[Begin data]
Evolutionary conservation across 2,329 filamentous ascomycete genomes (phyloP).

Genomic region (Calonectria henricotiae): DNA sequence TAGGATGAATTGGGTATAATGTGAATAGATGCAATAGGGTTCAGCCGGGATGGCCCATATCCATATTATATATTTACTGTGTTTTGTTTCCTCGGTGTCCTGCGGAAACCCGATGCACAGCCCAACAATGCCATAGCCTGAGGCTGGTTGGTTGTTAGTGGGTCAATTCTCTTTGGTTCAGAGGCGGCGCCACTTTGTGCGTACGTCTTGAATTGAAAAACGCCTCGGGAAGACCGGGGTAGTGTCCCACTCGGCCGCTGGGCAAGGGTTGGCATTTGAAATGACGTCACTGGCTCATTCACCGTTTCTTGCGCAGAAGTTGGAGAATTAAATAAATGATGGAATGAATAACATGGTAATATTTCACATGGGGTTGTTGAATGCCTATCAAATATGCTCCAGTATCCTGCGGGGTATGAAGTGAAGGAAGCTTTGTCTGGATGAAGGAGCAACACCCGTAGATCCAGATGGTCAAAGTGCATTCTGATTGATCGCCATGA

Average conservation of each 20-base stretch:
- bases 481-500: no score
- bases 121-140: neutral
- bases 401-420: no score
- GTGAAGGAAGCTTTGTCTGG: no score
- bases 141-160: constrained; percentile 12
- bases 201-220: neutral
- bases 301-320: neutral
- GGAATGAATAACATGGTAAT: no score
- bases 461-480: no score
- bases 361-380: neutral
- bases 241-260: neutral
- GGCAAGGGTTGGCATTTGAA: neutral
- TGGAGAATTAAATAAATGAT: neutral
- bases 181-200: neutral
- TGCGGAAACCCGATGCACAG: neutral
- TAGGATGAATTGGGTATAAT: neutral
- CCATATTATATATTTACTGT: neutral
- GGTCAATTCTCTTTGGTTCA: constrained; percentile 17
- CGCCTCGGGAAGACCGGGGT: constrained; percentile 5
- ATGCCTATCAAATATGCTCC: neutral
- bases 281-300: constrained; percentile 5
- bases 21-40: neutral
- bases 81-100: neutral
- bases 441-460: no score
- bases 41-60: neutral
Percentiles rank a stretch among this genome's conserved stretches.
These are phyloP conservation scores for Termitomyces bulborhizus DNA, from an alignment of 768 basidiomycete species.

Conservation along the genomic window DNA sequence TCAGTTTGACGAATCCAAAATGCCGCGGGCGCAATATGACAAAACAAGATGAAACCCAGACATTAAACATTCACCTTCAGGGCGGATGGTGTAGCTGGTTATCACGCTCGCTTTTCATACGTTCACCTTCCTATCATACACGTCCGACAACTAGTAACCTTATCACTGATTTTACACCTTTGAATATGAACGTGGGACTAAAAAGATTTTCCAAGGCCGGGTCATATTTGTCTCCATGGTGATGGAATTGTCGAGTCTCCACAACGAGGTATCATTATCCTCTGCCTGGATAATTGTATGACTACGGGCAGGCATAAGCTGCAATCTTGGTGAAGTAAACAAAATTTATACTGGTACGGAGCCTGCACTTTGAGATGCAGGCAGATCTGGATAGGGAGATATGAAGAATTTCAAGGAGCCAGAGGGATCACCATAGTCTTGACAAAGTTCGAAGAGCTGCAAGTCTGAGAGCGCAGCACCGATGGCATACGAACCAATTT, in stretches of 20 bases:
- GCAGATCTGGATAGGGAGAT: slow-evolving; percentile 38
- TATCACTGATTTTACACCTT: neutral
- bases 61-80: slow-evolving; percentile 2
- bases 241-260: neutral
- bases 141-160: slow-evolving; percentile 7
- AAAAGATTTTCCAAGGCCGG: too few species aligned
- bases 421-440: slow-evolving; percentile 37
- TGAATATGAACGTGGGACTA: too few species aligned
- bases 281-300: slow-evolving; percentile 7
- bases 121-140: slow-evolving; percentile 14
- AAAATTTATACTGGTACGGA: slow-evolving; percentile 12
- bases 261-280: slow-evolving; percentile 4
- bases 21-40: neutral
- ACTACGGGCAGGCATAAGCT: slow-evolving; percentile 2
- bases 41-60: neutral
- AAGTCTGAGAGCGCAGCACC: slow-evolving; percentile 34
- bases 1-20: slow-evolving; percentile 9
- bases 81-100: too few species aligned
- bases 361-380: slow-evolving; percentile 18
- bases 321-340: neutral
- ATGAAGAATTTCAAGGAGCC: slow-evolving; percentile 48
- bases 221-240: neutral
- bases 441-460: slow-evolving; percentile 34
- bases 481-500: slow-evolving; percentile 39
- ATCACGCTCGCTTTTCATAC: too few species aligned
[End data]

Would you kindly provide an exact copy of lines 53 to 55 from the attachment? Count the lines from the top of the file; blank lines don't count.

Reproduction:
- bases 221-240: neutral
- bases 441-460: slow-evolving; percentile 34
- bases 481-500: slow-evolving; percentile 39